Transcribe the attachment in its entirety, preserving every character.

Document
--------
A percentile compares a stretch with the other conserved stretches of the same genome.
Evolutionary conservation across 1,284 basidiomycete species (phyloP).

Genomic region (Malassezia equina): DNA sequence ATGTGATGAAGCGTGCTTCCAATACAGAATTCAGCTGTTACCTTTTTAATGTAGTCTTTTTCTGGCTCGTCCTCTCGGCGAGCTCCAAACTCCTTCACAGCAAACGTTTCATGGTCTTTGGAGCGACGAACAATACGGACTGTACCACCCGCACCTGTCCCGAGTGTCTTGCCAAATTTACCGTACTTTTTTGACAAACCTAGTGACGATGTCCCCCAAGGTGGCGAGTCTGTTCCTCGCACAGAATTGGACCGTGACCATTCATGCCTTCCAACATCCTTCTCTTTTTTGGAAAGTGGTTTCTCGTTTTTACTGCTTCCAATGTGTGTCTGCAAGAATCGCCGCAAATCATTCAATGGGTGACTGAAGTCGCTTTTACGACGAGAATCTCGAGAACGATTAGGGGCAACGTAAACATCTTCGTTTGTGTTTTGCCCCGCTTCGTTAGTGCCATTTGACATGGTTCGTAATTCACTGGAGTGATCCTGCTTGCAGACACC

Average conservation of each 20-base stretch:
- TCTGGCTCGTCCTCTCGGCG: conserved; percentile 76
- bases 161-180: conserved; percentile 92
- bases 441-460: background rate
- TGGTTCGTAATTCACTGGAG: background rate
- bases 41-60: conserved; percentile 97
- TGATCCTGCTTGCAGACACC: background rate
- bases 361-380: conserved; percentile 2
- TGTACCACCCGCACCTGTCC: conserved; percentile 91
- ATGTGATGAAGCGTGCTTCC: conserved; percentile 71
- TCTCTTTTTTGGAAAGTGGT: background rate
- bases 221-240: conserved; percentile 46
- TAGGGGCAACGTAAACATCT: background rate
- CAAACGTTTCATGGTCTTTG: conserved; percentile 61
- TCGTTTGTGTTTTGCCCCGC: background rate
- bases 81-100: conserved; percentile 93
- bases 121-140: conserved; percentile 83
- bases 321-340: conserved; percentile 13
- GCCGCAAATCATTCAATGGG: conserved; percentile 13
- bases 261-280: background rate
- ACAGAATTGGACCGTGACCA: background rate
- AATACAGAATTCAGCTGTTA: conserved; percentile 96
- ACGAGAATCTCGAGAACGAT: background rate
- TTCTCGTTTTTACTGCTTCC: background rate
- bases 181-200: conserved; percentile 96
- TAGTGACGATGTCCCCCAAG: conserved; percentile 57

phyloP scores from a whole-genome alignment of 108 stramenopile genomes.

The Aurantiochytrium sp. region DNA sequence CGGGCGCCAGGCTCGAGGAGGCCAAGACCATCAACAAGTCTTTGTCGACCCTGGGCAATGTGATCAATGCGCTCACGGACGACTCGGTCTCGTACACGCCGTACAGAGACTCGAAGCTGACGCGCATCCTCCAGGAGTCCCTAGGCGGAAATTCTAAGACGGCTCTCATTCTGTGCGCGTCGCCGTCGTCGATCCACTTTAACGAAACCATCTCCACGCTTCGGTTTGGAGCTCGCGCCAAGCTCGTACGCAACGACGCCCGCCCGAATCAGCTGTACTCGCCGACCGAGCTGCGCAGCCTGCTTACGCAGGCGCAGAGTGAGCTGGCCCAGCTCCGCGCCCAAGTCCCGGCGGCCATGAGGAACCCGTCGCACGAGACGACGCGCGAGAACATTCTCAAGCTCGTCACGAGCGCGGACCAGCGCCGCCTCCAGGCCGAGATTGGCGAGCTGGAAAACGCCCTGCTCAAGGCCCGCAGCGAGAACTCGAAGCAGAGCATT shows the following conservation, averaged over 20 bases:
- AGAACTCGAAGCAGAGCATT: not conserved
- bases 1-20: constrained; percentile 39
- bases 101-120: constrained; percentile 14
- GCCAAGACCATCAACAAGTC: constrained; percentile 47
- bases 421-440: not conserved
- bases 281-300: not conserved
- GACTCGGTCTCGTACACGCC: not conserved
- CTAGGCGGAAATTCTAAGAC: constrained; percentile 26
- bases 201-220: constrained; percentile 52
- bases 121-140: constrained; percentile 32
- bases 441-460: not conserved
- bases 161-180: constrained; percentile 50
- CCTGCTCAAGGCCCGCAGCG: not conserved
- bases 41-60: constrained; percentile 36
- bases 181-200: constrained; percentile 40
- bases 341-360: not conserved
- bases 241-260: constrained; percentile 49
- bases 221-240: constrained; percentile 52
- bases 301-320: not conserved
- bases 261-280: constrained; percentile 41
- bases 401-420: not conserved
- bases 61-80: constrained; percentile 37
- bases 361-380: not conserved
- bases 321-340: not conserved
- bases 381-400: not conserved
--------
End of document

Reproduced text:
A percentile compares a stretch with the other conserved stretches of the same genome.
Evolutionary conservation across 1,284 basidiomycete species (phyloP).

Genomic region (Malassezia equina): DNA sequence ATGTGATGAAGCGTGCTTCCAATACAGAATTCAGCTGTTACCTTTTTAATGTAGTCTTTTTCTGGCTCGTCCTCTCGGCGAGCTCCAAACTCCTTCACAGCAAACGTTTCATGGTCTTTGGAGCGACGAACAATACGGACTGTACCACCCGCACCTGTCCCGAGTGTCTTGCCAAATTTACCGTACTTTTTTGACAAACCTAGTGACGATGTCCCCCAAGGTGGCGAGTCTGTTCCTCGCACAGAATTGGACCGTGACCATTCATGCCTTCCAACATCCTTCTCTTTTTTGGAAAGTGGTTTCTCGTTTTTACTGCTTCCAATGTGTGTCTGCAAGAATCGCCGCAAATCATTCAATGGGTGACTGAAGTCGCTTTTACGACGAGAATCTCGAGAACGATTAGGGGCAACGTAAACATCTTCGTTTGTGTTTTGCCCCGCTTCGTTAGTGCCATTTGACATGGTTCGTAATTCACTGGAGTGATCCTGCTTGCAGACACC

Average conservation of each 20-base stretch:
- TCTGGCTCGTCCTCTCGGCG: conserved; percentile 76
- bases 161-180: conserved; percentile 92
- bases 441-460: background rate
- TGGTTCGTAATTCACTGGAG: background rate
- bases 41-60: conserved; percentile 97
- TGATCCTGCTTGCAGACACC: background rate
- bases 361-380: conserved; percentile 2
- TGTACCACCCGCACCTGTCC: conserved; percentile 91
- ATGTGATGAAGCGTGCTTCC: conserved; percentile 71
- TCTCTTTTTTGGAAAGTGGT: background rate
- bases 221-240: conserved; percentile 46
- TAGGGGCAACGTAAACATCT: background rate
- CAAACGTTTCATGGTCTTTG: conserved; percentile 61
- TCGTTTGTGTTTTGCCCCGC: background rate
- bases 81-100: conserved; percentile 93
- bases 121-140: conserved; percentile 83
- bases 321-340: conserved; percentile 13
- GCCGCAAATCATTCAATGGG: conserved; percentile 13
- bases 261-280: background rate
- ACAGAATTGGACCGTGACCA: background rate
- AATACAGAATTCAGCTGTTA: conserved; percentile 96
- ACGAGAATCTCGAGAACGAT: background rate
- TTCTCGTTTTTACTGCTTCC: background rate
- bases 181-200: conserved; percentile 96
- TAGTGACGATGTCCCCCAAG: conserved; percentile 57

phyloP scores from a whole-genome alignment of 108 stramenopile genomes.

The Aurantiochytrium sp. region DNA sequence CGGGCGCCAGGCTCGAGGAGGCCAAGACCATCAACAAGTCTTTGTCGACCCTGGGCAATGTGATCAATGCGCTCACGGACGACTCGGTCTCGTACACGCCGTACAGAGACTCGAAGCTGACGCGCATCCTCCAGGAGTCCCTAGGCGGAAATTCTAAGACGGCTCTCATTCTGTGCGCGTCGCCGTCGTCGATCCACTTTAACGAAACCATCTCCACGCTTCGGTTTGGAGCTCGCGCCAAGCTCGTACGCAACGACGCCCGCCCGAATCAGCTGTACTCGCCGACCGAGCTGCGCAGCCTGCTTACGCAGGCGCAGAGTGAGCTGGCCCAGCTCCGCGCCCAAGTCCCGGCGGCCATGAGGAACCCGTCGCACGAGACGACGCGCGAGAACATTCTCAAGCTCGTCACGAGCGCGGACCAGCGCCGCCTCCAGGCCGAGATTGGCGAGCTGGAAAACGCCCTGCTCAAGGCCCGCAGCGAGAACTCGAAGCAGAGCATT shows the following conservation, averaged over 20 bases:
- AGAACTCGAAGCAGAGCATT: not conserved
- bases 1-20: constrained; percentile 39
- bases 101-120: constrained; percentile 14
- GCCAAGACCATCAACAAGTC: constrained; percentile 47
- bases 421-440: not conserved
- bases 281-300: not conserved
- GACTCGGTCTCGTACACGCC: not conserved
- CTAGGCGGAAATTCTAAGAC: constrained; percentile 26
- bases 201-220: constrained; percentile 52
- bases 121-140: constrained; percentile 32
- bases 441-460: not conserved
- bases 161-180: constrained; percentile 50
- CCTGCTCAAGGCCCGCAGCG: not conserved
- bases 41-60: constrained; percentile 36
- bases 181-200: constrained; percentile 40
- bases 341-360: not conserved
- bases 241-260: constrained; percentile 49
- bases 221-240: constrained; percentile 52
- bases 301-320: not conserved
- bases 261-280: constrained; percentile 41
- bases 401-420: not conserved
- bases 61-80: constrained; percentile 37
- bases 361-380: not conserved
- bases 321-340: not conserved
- bases 381-400: not conserved